I'm very tired of settling, going from entry-level to entry-level, paying my dues, hoping there's a career development ladder and finding there's none. On the other hand, I have a *very* thin financial cushion. I won't be leaving the university any sooner than they push me out. Unless I find some tremendous job on the outside. Otherwise, I'm looking at transferring somewhere in the uni or waiting until I'm kicked out because I can't afford to give up the unemployment insurance.

Hmmm. I'm having trouble phrasing my question clearly. Let me try again: How high are your standards when you're looking for a job? Do you compromise early and often? Do you try for a "realistic" goal? Do you hold out for nothing less than what you think you deserve? A combo, depending on how long you've been unemployed?

BooYAH!

May. 5th, 2006 07:41 pm
spidra: (Default)


I was offered the job. Offered it at the salary I requested. And I have accepted. Solvency, here I come!

Friends who work at the university? Give me your stats so we can start having power lunches.
spidra: (Default)
Like an awful lot of Americans, I was living paycheck to paycheck. This is not because I have an aversion to saving money. It's because ever since 1987 or so, when things were such that I finally expended what little savings I had accumulated since the age of 13, I haven't had anything I could afford to put in a savings account. I've almost always been paid abysmally for my work. I just get along. I can't count the times I had to swallow my pride and rely on my parents during periods of unemployment and disability in my 30s. And then there were the times where I didn't swallow my pride and did things like further destroyed my wrists by doing work/trade with my landlord to keep from getting tossed out.

I am still employed until 3/31. My paycheck cycle goes something like this: First paycheck of the month goes towards rent. With just enough left over to buy some groceries and some regular healthcare needs that my health insurance doesn't cover (my providers treat me on a sliding scale). Second paycheck goes for bills, groceries, healthcare and anything "extra" like my car breaking down, membership dues for anything...just anything extra that comes up...second paycheck is when I can even consider affording it.

To get financial aid for a membership to the local Y, one has to fill out a form that includes how much you pay per month in certain categories. One of the categories is "Clothing". And I was completely mystified as to how I'd fill that out. I don't have a clothing budget. When my living situation wasn't so unsettled (so, 3 years ago), I would occasionally buy some fabric out of what was left after paying necessaries and sew something. You don't really save much money (if any) by sewing, but you get something that fits better and is more to your taste. My approach to a clothing budget since joining this tax bracket is that I go as long as possible not buying any. This year, my underwear finally got so full of holes that even a girl who doesn't have to worry about anyone else seeing her in her underwear had to get new ones. I tried finding the kind I like on sale. And it was definitely a budget item that stretched me. A couple of months ago, I finally got new socks for the same reason. I found them on extreme sale at Vermont Country Store and it still felt like a stretch buying them. But it's a good thing I did because I couldn't afford to do so now.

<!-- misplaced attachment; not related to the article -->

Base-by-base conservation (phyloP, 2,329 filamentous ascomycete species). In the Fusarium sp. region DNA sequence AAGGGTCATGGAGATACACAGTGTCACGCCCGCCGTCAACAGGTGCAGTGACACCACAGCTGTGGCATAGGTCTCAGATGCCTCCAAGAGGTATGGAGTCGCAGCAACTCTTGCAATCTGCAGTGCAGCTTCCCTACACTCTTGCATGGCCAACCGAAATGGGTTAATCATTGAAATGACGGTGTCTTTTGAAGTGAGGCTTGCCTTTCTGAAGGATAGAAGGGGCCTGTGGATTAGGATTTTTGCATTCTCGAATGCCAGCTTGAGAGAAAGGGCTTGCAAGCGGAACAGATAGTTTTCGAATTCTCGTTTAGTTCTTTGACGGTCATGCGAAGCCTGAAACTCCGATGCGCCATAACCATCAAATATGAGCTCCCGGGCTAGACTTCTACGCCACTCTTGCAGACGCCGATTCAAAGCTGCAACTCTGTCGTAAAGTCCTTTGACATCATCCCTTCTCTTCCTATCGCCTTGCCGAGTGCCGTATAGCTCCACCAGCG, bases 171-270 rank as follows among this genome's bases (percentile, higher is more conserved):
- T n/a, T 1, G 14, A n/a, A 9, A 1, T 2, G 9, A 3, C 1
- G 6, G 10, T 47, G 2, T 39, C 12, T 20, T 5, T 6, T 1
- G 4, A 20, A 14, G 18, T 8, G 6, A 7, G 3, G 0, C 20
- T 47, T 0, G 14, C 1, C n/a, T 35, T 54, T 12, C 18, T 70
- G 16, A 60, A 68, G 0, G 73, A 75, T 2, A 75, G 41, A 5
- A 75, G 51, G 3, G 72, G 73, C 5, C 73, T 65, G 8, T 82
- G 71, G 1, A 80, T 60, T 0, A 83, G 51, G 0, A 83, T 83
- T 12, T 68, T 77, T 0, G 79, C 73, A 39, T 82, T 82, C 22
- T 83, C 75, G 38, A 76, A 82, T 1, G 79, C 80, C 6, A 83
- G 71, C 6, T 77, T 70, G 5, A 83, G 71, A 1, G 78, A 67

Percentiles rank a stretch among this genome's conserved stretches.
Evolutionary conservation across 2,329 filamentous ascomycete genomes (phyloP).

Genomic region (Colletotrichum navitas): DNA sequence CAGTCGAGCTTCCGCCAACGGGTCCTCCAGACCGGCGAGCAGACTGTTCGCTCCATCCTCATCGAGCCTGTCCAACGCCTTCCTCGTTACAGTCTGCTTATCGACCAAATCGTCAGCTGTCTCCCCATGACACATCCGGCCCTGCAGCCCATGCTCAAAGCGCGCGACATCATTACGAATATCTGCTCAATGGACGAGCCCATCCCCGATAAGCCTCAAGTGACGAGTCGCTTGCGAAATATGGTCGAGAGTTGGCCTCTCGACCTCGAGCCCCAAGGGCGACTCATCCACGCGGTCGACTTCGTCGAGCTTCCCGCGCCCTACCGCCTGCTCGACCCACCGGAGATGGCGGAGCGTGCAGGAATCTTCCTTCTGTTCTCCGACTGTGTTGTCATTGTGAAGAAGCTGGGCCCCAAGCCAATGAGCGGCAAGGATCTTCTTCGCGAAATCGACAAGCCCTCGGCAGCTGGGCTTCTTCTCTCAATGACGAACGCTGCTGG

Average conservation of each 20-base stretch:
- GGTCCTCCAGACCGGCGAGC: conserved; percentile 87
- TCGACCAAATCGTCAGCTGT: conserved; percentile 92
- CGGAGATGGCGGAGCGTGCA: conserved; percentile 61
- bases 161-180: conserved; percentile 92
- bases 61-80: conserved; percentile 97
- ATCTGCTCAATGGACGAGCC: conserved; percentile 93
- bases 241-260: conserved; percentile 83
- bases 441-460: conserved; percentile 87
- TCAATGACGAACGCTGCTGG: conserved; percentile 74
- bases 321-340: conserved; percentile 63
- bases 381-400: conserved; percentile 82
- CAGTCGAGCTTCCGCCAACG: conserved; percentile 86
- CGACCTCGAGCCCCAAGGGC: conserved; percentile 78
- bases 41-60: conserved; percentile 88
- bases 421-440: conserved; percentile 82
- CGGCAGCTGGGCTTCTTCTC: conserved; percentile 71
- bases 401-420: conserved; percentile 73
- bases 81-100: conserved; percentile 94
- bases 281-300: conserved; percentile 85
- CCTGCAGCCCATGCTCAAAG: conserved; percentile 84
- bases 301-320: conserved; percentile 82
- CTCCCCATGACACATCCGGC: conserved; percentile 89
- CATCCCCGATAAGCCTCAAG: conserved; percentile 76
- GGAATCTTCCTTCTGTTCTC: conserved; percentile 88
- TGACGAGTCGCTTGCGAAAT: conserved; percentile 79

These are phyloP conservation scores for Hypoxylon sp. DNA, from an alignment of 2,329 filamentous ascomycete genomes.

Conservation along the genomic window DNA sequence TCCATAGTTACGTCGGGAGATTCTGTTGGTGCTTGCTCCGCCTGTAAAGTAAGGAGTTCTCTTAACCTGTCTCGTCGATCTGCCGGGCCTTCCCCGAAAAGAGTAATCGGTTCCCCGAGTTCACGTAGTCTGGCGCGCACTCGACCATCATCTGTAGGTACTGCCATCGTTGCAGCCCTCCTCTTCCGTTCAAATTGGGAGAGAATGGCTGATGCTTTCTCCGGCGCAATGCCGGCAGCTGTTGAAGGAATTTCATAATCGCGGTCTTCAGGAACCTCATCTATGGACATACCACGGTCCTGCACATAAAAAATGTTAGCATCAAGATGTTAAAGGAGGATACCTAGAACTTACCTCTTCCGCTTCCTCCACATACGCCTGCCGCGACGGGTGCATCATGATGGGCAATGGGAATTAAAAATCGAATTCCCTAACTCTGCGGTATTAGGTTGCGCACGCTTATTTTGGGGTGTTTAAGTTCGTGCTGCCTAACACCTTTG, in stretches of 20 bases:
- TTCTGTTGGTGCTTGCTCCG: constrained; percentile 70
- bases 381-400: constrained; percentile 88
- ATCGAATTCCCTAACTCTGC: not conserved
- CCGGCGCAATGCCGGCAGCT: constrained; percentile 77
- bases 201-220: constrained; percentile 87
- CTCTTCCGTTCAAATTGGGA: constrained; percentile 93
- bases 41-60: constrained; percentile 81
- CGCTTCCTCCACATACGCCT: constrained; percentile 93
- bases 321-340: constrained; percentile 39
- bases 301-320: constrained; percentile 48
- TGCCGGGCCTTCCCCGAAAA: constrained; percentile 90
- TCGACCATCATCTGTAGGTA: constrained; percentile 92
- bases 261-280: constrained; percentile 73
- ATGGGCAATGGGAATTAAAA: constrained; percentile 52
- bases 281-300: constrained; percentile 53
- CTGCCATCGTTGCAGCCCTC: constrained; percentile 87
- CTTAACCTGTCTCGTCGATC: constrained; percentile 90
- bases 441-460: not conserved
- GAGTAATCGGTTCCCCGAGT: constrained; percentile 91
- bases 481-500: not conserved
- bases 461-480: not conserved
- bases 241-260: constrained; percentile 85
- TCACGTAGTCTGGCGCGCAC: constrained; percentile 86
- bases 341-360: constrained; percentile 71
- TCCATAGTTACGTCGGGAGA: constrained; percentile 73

So among all the job hunting things I'm thinking about, I'm also thinking about the fact that one of the only pairs of pants that fits me since I gained weight (also, not coincidentally, about 3 years ago) has 2 major holes in them and a number of abrasions along seamlines that will probably peel the denim right away from the lining in a couple more washes. I've worn them nearly every day even though I'm ashamed to think what my co-workers think of me because it's winter, it's cold and they're the only warm pants I have that fit. I was eyeing LL Bean's site so I could buy another pair. I got close to buying them a couple months ago and then I got a parking ticket. Not for parking somewhere obviously illegal. My house is on a major thoroughfare and people are such assholes that they don't let me in or out of my driveway easily. So that evening I had parked in front of my house meaning to pull the car in the driveway when traffic finally died down. I forgot and got nailed with a $75 ticket for being parked on that side of the street during morning commute time. $75 ticket = goodbye new pants.

I'm thinking about needing to replace pants, I'm thinking of how I'm going to dress professionally for an interview when so few of my good clothes fit me anymore, I'm thinking about the strange noises my car has made lately and how I thought I'd take it in for some preventative maintenance, I'm thinking about the digicam I sent to Konica-Minolta a week ago to get repaired before Konica-Minolta closes their Camera division entirely and what the bill is going to be like when it comes back, I'm thinking about the membership dues coming up, I'm thinking about how I was going to switch banks because Wells Fargo just implemented yet another customer-unfriendly contract and I'm tired of feeding a big corporation that doesn't give a shit about its customers, I'm thinking about the MD shrink that my insurance hasn't covered at all yet and what I'm going to do about his $100 per office visit fee when my current prescription runs out.

Laid Off

Feb. 22nd, 2006 01:44 pm
spidra: (Default)
Corporation-wide reorg and I got it between the eyes.

I'll write more details about my job search later, but for those of you who know me and my skills and strengths please let me know of anything you know of that seems suitable. 40k a year or more. Prefer Berkeley/Oakland but will commute for a job that is fulfilling and a company that trains and reinvests in its employees.